Plavix Hemorrhage Plaintiffs Head to Court

Plavix Hemorrhage Plaintiffs Head to Court | Pintas & Mullins Law Firm

Plavix lawyers at Pintas & Mullins Law Firm report that dozens of plaintiffs have filed suit against manufacturers Sanofi and Bristol-Myers Squibb over the blood-thinner Plavix (clopidogrel). Patients in the U.S. and abroad are claiming the drug made them develop autoimmune diseases and suffer severe hemorrhages.

U.S. plaintiffs took their claims to New York state court recently after taking Plavix to recover from strokes, stent placements, and other medical events requiring blood-thinning medications. Patients require blood-thinners to keep blood from creating dangerous, potentially fatal clots in veins and arteries.

Our Plavix attorneys recently reported that the consumer watchdog group Public Citizen requested that the FDA place a Black Box Warning, the agency’s most severe caution, on the drug’s labels. Public Citizen cited several studies which found that patients taking Plavix for long periods of time (at least one year) not only failed to improve in health, but had an increased risk of fatal internal bleeding as well. Plavix already includes a Black Box warning, implemented in 2010, which tells consumers that 2 to 14% of the population cannot properly metabolize the drug and will not benefit from its use.

Indeed, recent medical breakthroughs have shown that nearly a third of the millions of patients taking Plavix have a genetic variant of the enzyme needed to convert the drug to its active form. This means that one-third of those paying $4 a pill for Plavix are not benefiting from it, and are unnecessarily at an increased risk from blood clots and fatal bleeding episodes. Had the drug been subjected to a more rigorous approval process, this surely would have been made known sooner.

The complaints filed by plaintiffs in New York are all common in that they accuse Plavix of being defective and dangerous for human health. They also accuse Sanofi and Bristol-Myers of advertising a drug unfit and unsuitable for consumption, and for placing profits over patient safety in expediting Plavix’s approval in the U.S.

Plavix submitted an application to the FDA for approval after only one clinical study had been conducted. After a rare priority regulatory review, the FDA approved Plavix in 1997, however, several members of the federal panel expressed concerns about the drugs’ actual benefits. They were not convinced that Plavix was any more effective than over-the-counter Aspirin. As additional studies were conducted on the drug, this concern was brought to light and eventually confirmed.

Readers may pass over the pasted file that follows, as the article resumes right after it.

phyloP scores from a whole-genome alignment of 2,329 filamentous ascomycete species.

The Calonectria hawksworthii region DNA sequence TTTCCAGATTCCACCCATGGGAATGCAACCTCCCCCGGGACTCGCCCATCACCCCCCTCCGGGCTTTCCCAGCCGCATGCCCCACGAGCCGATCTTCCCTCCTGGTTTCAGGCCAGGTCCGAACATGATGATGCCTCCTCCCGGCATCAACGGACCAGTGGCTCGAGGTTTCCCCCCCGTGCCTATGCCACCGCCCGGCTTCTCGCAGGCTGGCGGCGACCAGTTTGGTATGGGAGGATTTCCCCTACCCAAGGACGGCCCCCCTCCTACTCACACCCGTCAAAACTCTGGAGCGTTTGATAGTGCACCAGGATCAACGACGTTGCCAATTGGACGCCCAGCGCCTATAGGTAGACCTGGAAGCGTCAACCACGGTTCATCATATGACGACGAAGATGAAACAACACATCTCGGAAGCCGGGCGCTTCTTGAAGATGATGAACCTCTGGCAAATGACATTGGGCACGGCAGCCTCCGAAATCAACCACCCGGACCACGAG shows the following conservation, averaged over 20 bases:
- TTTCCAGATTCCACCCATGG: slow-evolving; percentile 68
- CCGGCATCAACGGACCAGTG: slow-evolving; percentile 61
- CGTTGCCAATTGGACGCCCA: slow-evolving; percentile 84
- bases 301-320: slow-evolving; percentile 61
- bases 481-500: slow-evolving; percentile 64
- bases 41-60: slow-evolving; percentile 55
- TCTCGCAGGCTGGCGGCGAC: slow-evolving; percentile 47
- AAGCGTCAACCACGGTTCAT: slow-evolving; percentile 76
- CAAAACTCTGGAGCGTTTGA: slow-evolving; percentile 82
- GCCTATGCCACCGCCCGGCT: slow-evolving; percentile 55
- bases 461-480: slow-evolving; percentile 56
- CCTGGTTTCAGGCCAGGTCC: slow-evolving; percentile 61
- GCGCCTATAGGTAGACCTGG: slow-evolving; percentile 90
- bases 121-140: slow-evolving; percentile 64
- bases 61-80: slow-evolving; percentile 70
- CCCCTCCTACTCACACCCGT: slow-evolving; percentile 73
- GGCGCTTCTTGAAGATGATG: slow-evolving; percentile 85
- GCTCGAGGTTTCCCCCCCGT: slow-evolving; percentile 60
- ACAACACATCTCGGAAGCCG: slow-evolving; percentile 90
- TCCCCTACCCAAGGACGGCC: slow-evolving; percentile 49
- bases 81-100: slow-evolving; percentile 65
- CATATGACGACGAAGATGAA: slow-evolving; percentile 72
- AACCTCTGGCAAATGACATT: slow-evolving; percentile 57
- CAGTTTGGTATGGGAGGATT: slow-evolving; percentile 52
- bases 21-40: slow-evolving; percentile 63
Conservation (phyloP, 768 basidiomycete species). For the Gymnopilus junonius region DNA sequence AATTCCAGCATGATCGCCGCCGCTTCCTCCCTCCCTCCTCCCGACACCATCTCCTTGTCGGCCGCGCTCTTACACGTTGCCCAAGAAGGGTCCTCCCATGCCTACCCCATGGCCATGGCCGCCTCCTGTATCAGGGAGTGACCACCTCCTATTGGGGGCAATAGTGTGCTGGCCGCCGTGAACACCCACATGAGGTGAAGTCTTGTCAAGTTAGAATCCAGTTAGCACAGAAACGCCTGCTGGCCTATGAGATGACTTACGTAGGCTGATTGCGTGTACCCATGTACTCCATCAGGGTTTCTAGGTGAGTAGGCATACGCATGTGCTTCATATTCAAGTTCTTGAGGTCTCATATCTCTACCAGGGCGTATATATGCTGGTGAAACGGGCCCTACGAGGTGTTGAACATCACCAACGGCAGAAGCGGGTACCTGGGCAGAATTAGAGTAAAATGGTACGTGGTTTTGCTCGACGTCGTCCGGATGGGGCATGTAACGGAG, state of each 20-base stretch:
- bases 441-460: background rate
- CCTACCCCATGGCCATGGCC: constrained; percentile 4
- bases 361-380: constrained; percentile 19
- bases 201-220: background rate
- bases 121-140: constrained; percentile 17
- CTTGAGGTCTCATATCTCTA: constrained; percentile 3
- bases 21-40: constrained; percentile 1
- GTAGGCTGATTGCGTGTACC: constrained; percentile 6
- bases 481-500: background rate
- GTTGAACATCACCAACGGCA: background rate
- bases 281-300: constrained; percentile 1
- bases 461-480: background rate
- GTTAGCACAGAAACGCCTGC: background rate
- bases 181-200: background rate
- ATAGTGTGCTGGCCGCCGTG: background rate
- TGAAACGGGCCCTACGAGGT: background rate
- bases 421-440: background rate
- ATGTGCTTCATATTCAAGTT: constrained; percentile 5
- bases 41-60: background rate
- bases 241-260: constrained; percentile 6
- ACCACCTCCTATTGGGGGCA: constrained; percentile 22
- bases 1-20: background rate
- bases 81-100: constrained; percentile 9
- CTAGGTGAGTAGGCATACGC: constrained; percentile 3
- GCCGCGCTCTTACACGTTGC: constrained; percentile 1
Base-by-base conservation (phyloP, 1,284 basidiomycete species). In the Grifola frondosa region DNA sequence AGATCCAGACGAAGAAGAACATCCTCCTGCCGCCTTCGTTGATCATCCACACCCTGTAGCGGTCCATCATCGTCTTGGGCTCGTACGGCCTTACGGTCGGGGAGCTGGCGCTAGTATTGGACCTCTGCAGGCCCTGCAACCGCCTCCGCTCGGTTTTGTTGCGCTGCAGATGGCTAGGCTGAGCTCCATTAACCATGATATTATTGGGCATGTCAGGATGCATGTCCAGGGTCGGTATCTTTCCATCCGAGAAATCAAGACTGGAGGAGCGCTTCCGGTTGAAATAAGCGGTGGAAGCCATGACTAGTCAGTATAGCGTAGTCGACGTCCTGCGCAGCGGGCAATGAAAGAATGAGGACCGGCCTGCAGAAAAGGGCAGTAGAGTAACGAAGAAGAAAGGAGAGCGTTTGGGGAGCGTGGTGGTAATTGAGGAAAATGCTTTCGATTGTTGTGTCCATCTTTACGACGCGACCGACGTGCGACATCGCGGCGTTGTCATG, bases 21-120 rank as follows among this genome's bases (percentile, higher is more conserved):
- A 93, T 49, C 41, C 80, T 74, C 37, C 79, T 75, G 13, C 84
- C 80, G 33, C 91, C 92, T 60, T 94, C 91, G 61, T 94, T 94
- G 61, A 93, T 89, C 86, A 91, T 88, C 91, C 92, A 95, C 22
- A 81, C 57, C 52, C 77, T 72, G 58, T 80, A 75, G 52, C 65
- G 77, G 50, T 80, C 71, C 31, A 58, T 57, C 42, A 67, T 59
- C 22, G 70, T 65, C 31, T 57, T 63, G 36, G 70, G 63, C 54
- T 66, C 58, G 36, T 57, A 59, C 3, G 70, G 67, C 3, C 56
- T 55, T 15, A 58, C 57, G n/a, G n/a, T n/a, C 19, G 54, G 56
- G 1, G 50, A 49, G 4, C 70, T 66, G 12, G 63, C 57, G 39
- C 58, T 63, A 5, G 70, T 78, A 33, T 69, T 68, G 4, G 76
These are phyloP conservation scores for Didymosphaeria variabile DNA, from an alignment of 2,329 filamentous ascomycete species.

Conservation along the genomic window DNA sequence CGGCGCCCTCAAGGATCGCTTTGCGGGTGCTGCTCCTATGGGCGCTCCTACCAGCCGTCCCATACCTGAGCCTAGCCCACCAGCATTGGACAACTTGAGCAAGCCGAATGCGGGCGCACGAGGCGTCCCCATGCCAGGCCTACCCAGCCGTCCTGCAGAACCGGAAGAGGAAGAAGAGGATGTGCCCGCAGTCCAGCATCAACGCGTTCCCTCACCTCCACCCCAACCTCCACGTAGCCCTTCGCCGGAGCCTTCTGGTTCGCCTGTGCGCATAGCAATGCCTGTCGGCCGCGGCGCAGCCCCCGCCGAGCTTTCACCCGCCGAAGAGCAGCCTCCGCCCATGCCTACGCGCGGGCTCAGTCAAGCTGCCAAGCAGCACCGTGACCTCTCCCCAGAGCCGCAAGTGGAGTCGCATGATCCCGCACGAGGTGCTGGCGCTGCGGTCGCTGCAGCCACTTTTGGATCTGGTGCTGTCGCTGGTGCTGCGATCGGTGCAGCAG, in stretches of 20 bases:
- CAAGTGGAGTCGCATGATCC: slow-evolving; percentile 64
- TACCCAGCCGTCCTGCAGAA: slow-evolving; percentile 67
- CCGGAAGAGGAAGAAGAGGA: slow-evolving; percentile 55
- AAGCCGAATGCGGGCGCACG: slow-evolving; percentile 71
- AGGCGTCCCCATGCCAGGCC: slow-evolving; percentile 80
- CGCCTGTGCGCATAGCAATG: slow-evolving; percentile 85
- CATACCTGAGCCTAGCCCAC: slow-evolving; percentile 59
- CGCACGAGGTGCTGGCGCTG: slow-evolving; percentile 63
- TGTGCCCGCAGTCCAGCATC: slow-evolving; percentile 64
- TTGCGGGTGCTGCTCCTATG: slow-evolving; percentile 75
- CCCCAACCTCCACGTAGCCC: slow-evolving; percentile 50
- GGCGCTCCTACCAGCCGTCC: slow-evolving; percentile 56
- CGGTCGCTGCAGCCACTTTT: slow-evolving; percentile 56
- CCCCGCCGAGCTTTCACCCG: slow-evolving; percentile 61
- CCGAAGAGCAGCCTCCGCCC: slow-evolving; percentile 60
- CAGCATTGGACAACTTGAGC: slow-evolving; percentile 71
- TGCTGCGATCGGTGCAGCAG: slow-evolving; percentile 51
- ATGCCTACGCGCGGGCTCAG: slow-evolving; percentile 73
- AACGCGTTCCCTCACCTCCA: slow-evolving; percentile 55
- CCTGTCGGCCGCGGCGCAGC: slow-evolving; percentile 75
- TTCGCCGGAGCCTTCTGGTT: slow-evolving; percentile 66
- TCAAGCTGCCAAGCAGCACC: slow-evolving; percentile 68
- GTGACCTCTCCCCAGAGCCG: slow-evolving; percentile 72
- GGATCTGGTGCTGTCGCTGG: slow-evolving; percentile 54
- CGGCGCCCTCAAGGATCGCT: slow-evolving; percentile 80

Despite this, by 2012, Plavix was the world’s second-best-selling medicine, due in no small part to Sanofi and Bristol-Myers’ deep pockets and masterful (and illegal) marketing campaigns. In July 2013, over three dozen Plavix users and their families sued the drug makers over allegations that they pushed physicians to over-prescribe the drug. They claim that the companies knowingly ignored clinical evidence that Plavix was no more beneficial than Aspirin and carried severe, life-threatening risks.

These lawsuits also include the master complaint filed against Plavix in 2012 on behalf of those who died or became severely ill after using the blood thinner. This master complaint argues that Plavix was improperly labeled and failed to warn patients of the dangers associated with its use. 

Other lawsuits regarding Plavix stem from accusations of off-label marketing. These suits allege that the drug makers created and acted on a scheme to market Plavix as superior to its competitors despite this falsehood. This fraudulent marketing caused several government health programs, such as Medicare, to pay for prescriptions they otherwise would not have.

Further compounding its legal woes, Sanofi and Bristol-Myers are also accused of manipulating clinical trial data to support its marketing claims of superiority. Plaintiffs claim the companies also knowingly downplayed the drugs’ side effects and health risks, which include the risk of developing haemophilia, a rare autoimmune disease.

Plavix attorneys at Pintas & Mullins Law Firm have decades of experience in pharmaceutical litigation and are currently reviewing cases concerning Plavix injuries and wrongful death. If you or a loved one was prescribed Plavix and suffered a serious bleeding episode, you may be entitled to compensation for your medical bills and lost wages, and should contact an experienced attorney as soon as possible.